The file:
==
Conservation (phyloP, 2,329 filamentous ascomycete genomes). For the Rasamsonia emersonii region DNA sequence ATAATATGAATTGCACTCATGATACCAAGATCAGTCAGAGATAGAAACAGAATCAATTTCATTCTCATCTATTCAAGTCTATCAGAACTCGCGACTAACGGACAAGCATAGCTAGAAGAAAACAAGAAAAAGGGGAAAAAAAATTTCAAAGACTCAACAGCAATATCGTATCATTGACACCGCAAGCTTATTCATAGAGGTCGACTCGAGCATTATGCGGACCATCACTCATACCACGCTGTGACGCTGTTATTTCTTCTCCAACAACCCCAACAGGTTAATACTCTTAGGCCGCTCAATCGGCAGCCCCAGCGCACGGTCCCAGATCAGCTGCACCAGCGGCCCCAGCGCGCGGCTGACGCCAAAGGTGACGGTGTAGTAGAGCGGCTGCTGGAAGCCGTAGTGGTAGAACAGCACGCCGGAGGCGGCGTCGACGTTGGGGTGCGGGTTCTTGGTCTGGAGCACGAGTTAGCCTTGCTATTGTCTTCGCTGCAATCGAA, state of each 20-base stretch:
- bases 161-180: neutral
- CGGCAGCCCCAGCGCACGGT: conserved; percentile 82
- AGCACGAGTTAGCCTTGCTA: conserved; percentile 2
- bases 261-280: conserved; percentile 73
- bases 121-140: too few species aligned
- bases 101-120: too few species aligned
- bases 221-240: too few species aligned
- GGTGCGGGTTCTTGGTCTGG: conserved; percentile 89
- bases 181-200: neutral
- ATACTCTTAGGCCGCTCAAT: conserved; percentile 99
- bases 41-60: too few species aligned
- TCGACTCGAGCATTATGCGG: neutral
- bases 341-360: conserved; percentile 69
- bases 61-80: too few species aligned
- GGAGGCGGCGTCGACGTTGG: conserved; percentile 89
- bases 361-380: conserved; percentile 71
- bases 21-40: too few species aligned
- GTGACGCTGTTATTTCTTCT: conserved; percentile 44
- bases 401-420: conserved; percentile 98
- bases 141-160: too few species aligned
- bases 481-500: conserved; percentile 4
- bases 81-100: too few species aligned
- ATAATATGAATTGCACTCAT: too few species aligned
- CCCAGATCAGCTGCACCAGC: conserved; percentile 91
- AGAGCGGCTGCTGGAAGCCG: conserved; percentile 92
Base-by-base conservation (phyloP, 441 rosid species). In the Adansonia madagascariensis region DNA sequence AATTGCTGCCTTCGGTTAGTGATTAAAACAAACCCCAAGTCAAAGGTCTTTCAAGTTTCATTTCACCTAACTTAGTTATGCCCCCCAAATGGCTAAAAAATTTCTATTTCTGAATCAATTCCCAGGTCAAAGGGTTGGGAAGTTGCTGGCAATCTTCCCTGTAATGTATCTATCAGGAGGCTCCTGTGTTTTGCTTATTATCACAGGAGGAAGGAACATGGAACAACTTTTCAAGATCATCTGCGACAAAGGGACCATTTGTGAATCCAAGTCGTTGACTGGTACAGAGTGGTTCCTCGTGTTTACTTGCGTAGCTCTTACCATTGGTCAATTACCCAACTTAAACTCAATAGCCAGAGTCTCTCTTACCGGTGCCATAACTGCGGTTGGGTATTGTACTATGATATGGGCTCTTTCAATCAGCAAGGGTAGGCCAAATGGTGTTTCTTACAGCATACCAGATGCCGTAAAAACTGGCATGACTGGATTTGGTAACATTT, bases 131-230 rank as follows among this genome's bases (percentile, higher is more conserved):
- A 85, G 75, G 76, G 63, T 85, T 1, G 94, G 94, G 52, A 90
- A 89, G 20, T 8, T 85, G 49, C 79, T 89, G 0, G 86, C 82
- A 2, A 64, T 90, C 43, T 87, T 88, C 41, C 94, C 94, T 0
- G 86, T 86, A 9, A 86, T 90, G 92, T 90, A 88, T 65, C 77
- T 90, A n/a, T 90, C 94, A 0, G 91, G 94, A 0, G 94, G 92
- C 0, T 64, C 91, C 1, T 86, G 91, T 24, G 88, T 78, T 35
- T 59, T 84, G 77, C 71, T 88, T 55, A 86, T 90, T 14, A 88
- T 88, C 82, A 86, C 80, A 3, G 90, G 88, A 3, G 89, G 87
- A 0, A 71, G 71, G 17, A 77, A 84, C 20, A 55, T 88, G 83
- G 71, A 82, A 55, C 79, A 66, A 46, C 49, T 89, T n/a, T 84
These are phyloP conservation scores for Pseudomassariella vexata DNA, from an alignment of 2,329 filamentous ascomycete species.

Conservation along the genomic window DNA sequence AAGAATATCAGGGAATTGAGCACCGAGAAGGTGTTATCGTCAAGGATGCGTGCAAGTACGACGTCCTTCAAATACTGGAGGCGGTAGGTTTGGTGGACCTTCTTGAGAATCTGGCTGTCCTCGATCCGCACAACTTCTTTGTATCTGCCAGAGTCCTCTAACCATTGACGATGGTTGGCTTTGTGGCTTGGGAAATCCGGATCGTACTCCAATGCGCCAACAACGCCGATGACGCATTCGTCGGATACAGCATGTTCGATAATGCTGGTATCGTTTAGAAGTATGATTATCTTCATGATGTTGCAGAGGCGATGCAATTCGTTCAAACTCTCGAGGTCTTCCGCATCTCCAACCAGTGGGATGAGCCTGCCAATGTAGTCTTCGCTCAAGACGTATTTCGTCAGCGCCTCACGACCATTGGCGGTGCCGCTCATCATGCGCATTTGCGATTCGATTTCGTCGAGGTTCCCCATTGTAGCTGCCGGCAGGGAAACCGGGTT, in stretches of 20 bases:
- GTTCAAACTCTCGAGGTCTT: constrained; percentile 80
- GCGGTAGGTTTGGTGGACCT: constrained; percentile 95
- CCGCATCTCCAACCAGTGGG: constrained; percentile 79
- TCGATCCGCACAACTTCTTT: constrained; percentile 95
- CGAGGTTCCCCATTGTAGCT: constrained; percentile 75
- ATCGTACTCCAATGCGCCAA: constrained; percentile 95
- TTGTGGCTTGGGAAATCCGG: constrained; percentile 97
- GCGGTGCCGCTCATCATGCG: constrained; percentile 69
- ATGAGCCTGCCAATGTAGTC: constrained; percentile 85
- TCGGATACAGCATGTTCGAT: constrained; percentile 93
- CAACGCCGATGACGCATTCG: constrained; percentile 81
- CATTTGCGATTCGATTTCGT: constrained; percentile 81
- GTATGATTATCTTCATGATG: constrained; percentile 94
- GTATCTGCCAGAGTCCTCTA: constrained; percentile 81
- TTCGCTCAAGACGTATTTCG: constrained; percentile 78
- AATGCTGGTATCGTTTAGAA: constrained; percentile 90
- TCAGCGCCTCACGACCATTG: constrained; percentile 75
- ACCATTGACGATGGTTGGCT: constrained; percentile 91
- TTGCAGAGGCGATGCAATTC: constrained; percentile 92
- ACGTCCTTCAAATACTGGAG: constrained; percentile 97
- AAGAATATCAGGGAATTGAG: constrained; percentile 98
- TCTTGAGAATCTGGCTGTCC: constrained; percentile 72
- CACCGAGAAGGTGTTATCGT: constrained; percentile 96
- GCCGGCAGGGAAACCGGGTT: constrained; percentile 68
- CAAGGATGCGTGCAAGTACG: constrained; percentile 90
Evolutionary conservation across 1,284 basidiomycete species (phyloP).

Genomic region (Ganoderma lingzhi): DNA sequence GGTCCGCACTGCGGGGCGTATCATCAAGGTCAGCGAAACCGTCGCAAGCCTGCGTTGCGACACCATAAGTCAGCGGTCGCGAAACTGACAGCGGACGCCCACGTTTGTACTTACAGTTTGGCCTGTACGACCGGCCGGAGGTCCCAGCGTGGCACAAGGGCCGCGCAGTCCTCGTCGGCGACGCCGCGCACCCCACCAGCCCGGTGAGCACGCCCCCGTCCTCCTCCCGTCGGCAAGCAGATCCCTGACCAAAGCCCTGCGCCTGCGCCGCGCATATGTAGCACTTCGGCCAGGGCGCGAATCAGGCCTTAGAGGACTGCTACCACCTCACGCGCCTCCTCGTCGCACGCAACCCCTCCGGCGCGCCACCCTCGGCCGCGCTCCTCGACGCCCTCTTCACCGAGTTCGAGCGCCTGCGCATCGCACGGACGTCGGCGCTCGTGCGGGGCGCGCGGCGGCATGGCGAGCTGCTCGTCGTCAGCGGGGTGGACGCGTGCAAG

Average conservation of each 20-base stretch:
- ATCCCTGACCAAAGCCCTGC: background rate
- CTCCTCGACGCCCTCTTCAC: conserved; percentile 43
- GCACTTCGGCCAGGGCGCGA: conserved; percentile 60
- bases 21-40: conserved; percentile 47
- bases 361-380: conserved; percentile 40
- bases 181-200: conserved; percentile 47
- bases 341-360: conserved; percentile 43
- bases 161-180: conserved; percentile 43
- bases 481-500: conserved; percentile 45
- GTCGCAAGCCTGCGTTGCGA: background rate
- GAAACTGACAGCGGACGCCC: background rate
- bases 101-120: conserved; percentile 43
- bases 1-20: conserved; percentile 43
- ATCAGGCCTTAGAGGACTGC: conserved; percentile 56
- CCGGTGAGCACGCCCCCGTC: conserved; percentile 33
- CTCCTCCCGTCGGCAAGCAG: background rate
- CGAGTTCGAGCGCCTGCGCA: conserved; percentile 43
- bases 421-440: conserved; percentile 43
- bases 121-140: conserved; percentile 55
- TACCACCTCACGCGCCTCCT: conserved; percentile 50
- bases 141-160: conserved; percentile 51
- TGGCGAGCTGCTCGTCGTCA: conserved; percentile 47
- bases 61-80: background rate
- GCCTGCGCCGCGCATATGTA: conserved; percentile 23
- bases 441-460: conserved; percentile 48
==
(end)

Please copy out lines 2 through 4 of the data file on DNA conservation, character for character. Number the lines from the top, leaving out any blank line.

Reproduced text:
- bases 161-180: neutral
- CGGCAGCCCCAGCGCACGGT: conserved; percentile 82
- AGCACGAGTTAGCCTTGCTA: conserved; percentile 2